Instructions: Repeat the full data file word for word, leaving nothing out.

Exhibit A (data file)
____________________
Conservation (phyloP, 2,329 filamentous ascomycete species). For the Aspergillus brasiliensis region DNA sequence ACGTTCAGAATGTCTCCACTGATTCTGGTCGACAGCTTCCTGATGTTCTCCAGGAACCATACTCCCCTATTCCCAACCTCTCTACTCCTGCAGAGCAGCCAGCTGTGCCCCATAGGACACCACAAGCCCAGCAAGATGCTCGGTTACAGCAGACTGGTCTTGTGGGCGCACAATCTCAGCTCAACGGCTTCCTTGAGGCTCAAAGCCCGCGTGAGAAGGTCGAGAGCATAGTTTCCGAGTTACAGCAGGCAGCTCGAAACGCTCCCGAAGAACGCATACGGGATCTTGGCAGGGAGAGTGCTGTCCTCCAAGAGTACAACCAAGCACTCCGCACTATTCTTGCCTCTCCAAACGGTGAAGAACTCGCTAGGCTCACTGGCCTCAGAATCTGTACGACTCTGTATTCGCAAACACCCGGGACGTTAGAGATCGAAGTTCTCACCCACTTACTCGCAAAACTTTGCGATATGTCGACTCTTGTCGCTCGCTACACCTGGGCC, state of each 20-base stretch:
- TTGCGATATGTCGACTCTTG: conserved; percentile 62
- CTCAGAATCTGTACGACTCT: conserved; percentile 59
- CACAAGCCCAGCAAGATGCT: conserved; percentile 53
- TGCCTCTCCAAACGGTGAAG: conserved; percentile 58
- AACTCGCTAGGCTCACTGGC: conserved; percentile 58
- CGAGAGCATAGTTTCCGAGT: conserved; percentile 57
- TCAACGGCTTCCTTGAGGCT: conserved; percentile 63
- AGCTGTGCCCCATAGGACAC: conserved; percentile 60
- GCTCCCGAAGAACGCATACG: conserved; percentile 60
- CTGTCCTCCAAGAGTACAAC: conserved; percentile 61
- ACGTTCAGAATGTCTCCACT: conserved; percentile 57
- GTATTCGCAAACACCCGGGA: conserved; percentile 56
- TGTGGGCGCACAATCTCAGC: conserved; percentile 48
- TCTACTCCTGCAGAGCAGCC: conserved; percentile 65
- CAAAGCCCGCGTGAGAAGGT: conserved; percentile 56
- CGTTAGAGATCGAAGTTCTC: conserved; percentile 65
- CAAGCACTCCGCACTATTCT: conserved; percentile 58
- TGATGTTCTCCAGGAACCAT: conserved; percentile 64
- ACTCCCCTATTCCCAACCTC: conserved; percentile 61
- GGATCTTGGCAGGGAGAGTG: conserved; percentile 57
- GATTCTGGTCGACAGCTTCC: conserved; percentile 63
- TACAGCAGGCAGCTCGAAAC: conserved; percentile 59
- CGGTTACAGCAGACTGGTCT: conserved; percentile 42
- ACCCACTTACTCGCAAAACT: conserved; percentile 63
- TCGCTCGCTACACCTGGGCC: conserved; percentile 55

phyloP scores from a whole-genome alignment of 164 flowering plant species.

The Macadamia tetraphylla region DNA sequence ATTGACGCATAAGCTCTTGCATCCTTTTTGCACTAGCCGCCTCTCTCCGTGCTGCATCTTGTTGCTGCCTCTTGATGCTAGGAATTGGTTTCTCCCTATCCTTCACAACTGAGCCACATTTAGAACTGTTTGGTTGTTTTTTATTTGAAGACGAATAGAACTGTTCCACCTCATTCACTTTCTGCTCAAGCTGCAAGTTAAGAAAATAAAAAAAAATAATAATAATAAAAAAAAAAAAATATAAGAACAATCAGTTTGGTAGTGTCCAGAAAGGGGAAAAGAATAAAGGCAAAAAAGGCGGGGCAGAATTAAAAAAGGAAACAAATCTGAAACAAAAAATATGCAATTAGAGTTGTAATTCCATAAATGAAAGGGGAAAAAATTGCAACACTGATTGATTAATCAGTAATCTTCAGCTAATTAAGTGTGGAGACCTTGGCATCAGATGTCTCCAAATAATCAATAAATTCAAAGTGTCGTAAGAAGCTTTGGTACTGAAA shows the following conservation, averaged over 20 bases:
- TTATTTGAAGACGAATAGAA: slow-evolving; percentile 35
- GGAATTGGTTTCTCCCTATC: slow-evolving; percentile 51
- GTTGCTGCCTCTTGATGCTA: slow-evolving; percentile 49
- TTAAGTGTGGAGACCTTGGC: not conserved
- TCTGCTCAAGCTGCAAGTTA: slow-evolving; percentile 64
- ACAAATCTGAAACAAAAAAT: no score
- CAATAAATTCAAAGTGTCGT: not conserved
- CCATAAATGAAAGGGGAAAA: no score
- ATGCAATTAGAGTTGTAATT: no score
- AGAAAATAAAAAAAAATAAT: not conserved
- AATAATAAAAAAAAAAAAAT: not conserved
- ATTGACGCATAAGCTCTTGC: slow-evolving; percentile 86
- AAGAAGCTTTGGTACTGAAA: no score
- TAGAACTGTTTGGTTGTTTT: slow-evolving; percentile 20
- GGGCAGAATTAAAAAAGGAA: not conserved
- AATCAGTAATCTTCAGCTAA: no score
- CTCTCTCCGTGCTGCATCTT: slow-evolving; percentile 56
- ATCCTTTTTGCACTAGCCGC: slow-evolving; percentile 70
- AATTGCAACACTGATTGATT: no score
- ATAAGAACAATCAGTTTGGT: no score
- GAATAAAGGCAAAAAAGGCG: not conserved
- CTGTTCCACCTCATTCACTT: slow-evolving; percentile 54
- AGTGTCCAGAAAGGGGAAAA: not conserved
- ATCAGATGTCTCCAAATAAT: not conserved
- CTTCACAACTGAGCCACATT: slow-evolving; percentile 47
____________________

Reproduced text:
Conservation (phyloP, 2,329 filamentous ascomycete species). For the Aspergillus brasiliensis region DNA sequence ACGTTCAGAATGTCTCCACTGATTCTGGTCGACAGCTTCCTGATGTTCTCCAGGAACCATACTCCCCTATTCCCAACCTCTCTACTCCTGCAGAGCAGCCAGCTGTGCCCCATAGGACACCACAAGCCCAGCAAGATGCTCGGTTACAGCAGACTGGTCTTGTGGGCGCACAATCTCAGCTCAACGGCTTCCTTGAGGCTCAAAGCCCGCGTGAGAAGGTCGAGAGCATAGTTTCCGAGTTACAGCAGGCAGCTCGAAACGCTCCCGAAGAACGCATACGGGATCTTGGCAGGGAGAGTGCTGTCCTCCAAGAGTACAACCAAGCACTCCGCACTATTCTTGCCTCTCCAAACGGTGAAGAACTCGCTAGGCTCACTGGCCTCAGAATCTGTACGACTCTGTATTCGCAAACACCCGGGACGTTAGAGATCGAAGTTCTCACCCACTTACTCGCAAAACTTTGCGATATGTCGACTCTTGTCGCTCGCTACACCTGGGCC, state of each 20-base stretch:
- TTGCGATATGTCGACTCTTG: conserved; percentile 62
- CTCAGAATCTGTACGACTCT: conserved; percentile 59
- CACAAGCCCAGCAAGATGCT: conserved; percentile 53
- TGCCTCTCCAAACGGTGAAG: conserved; percentile 58
- AACTCGCTAGGCTCACTGGC: conserved; percentile 58
- CGAGAGCATAGTTTCCGAGT: conserved; percentile 57
- TCAACGGCTTCCTTGAGGCT: conserved; percentile 63
- AGCTGTGCCCCATAGGACAC: conserved; percentile 60
- GCTCCCGAAGAACGCATACG: conserved; percentile 60
- CTGTCCTCCAAGAGTACAAC: conserved; percentile 61
- ACGTTCAGAATGTCTCCACT: conserved; percentile 57
- GTATTCGCAAACACCCGGGA: conserved; percentile 56
- TGTGGGCGCACAATCTCAGC: conserved; percentile 48
- TCTACTCCTGCAGAGCAGCC: conserved; percentile 65
- CAAAGCCCGCGTGAGAAGGT: conserved; percentile 56
- CGTTAGAGATCGAAGTTCTC: conserved; percentile 65
- CAAGCACTCCGCACTATTCT: conserved; percentile 58
- TGATGTTCTCCAGGAACCAT: conserved; percentile 64
- ACTCCCCTATTCCCAACCTC: conserved; percentile 61
- GGATCTTGGCAGGGAGAGTG: conserved; percentile 57
- GATTCTGGTCGACAGCTTCC: conserved; percentile 63
- TACAGCAGGCAGCTCGAAAC: conserved; percentile 59
- CGGTTACAGCAGACTGGTCT: conserved; percentile 42
- ACCCACTTACTCGCAAAACT: conserved; percentile 63
- TCGCTCGCTACACCTGGGCC: conserved; percentile 55

phyloP scores from a whole-genome alignment of 164 flowering plant species.

The Macadamia tetraphylla region DNA sequence ATTGACGCATAAGCTCTTGCATCCTTTTTGCACTAGCCGCCTCTCTCCGTGCTGCATCTTGTTGCTGCCTCTTGATGCTAGGAATTGGTTTCTCCCTATCCTTCACAACTGAGCCACATTTAGAACTGTTTGGTTGTTTTTTATTTGAAGACGAATAGAACTGTTCCACCTCATTCACTTTCTGCTCAAGCTGCAAGTTAAGAAAATAAAAAAAAATAATAATAATAAAAAAAAAAAAATATAAGAACAATCAGTTTGGTAGTGTCCAGAAAGGGGAAAAGAATAAAGGCAAAAAAGGCGGGGCAGAATTAAAAAAGGAAACAAATCTGAAACAAAAAATATGCAATTAGAGTTGTAATTCCATAAATGAAAGGGGAAAAAATTGCAACACTGATTGATTAATCAGTAATCTTCAGCTAATTAAGTGTGGAGACCTTGGCATCAGATGTCTCCAAATAATCAATAAATTCAAAGTGTCGTAAGAAGCTTTGGTACTGAAA shows the following conservation, averaged over 20 bases:
- TTATTTGAAGACGAATAGAA: slow-evolving; percentile 35
- GGAATTGGTTTCTCCCTATC: slow-evolving; percentile 51
- GTTGCTGCCTCTTGATGCTA: slow-evolving; percentile 49
- TTAAGTGTGGAGACCTTGGC: not conserved
- TCTGCTCAAGCTGCAAGTTA: slow-evolving; percentile 64
- ACAAATCTGAAACAAAAAAT: no score
- CAATAAATTCAAAGTGTCGT: not conserved
- CCATAAATGAAAGGGGAAAA: no score
- ATGCAATTAGAGTTGTAATT: no score
- AGAAAATAAAAAAAAATAAT: not conserved
- AATAATAAAAAAAAAAAAAT: not conserved
- ATTGACGCATAAGCTCTTGC: slow-evolving; percentile 86
- AAGAAGCTTTGGTACTGAAA: no score
- TAGAACTGTTTGGTTGTTTT: slow-evolving; percentile 20
- GGGCAGAATTAAAAAAGGAA: not conserved
- AATCAGTAATCTTCAGCTAA: no score
- CTCTCTCCGTGCTGCATCTT: slow-evolving; percentile 56
- ATCCTTTTTGCACTAGCCGC: slow-evolving; percentile 70
- AATTGCAACACTGATTGATT: no score
- ATAAGAACAATCAGTTTGGT: no score
- GAATAAAGGCAAAAAAGGCG: not conserved
- CTGTTCCACCTCATTCACTT: slow-evolving; percentile 54
- AGTGTCCAGAAAGGGGAAAA: not conserved
- ATCAGATGTCTCCAAATAAT: not conserved
- CTTCACAACTGAGCCACATT: slow-evolving; percentile 47